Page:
I picked the title The Burning House for my new novel knowing there were other works out there with that title. For instance, Ann Beattie's magnificent short story from 1982, which meant so much to me as a younger writer. I read it again and again and never tired of its pitch-perfect ending, the kind of ending only Ann Beattie knows how to write. It's an ending that both lifts the story and revises everything that came before it, in effect calling upon us to ask, on the deepest level, what do we know? Then last night, I came across another Burning House, in Craig Morgan Teicher's brilliant and elliptical Cradle Book. It's funny to think of how my Burning House parallels Craig's, even though one is a novel and one is a compressed piece. The emotional alignments are there, and it would be fun as a student to write and think about the two of them in tandem. Even more compelling to think of all the verbal burning houses flung out at different places and times, all speaking in the darkest tongues to one another, whether they're aware of it or not.
The Burning House
Craig Morgan Teicher
from Cradle Book
He was outside chopping wood when the blaze took hold of the house. He was standing some hundred feet away--a safe distance, far enough to escape the flames--when the fire rose from within and began consuming the wooden walls and then the roof. He had his back to the house, busy with his work, and so he did not see or hear the first flames growing. No, by the time he turned around, it was already too late to save the house.
Of course, his wife was still inside. She had just closed her eyes for a late morning nap--she was tired and a little sick--and a fire had been set in the fireplace to warm her. When the fire seized on some straw nearby, then hungrily spread from rug to curtain to chair to wall, she was thick with sleep.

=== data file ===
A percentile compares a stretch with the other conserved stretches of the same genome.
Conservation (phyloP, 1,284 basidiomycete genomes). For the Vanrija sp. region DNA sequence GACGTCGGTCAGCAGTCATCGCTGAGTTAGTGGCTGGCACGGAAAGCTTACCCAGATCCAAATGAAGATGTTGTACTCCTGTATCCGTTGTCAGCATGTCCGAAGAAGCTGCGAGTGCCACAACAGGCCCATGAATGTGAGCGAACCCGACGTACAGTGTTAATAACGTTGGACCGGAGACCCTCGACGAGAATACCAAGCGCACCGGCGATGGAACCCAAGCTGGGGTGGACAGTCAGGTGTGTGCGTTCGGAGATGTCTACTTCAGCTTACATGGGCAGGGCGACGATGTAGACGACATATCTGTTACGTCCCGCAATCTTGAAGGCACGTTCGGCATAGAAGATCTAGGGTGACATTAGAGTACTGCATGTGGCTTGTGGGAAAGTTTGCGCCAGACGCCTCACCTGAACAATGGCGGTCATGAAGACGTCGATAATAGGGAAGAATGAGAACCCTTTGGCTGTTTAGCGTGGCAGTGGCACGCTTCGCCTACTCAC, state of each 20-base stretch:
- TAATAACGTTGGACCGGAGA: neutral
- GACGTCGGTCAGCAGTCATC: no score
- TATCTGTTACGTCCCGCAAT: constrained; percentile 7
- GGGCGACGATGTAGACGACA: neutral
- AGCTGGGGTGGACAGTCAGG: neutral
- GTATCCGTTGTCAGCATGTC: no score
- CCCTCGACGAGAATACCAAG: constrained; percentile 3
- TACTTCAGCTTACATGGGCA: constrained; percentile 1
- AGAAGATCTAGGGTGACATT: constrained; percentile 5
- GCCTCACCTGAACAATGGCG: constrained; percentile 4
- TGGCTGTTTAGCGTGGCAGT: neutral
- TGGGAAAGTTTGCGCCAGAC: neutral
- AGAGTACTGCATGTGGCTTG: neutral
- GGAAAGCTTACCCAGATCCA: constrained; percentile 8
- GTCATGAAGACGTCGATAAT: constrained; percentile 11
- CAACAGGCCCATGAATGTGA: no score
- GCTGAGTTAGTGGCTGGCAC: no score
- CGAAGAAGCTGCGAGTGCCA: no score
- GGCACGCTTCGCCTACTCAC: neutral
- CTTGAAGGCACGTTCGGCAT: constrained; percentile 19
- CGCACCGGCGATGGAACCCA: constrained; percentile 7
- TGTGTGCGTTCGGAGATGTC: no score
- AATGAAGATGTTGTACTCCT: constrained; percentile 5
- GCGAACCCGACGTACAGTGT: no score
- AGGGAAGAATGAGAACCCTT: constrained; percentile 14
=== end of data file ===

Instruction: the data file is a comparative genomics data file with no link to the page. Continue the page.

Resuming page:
You may be wondering what he did next. Did he run into the burning house to save his wife, whom he loved as much as most husbands love most wives? Was he already too late? Perhaps, if he ran back inside, he would find his wife dead and he would die in that fire too. Did he run away? Did he drop his knees and wail onto heaven? Is it true, as is said, that a bird in the hand is better than two in the bush? Or, is it even possible that, beneath the inward cries of his dreams and fears, he was happy to be rid of his wife, finally free to choose a new life, a new name, a new fate?
These are all very pressing questions, and there are many more that could be asked. Perhaps, someday, we will find answers amongst the rubble.
But you may be wondering, too, whether now, while the fire rages, we should waste our time with questions. But if we fail to ask now, when will we? Isn't one of our houses always aflame?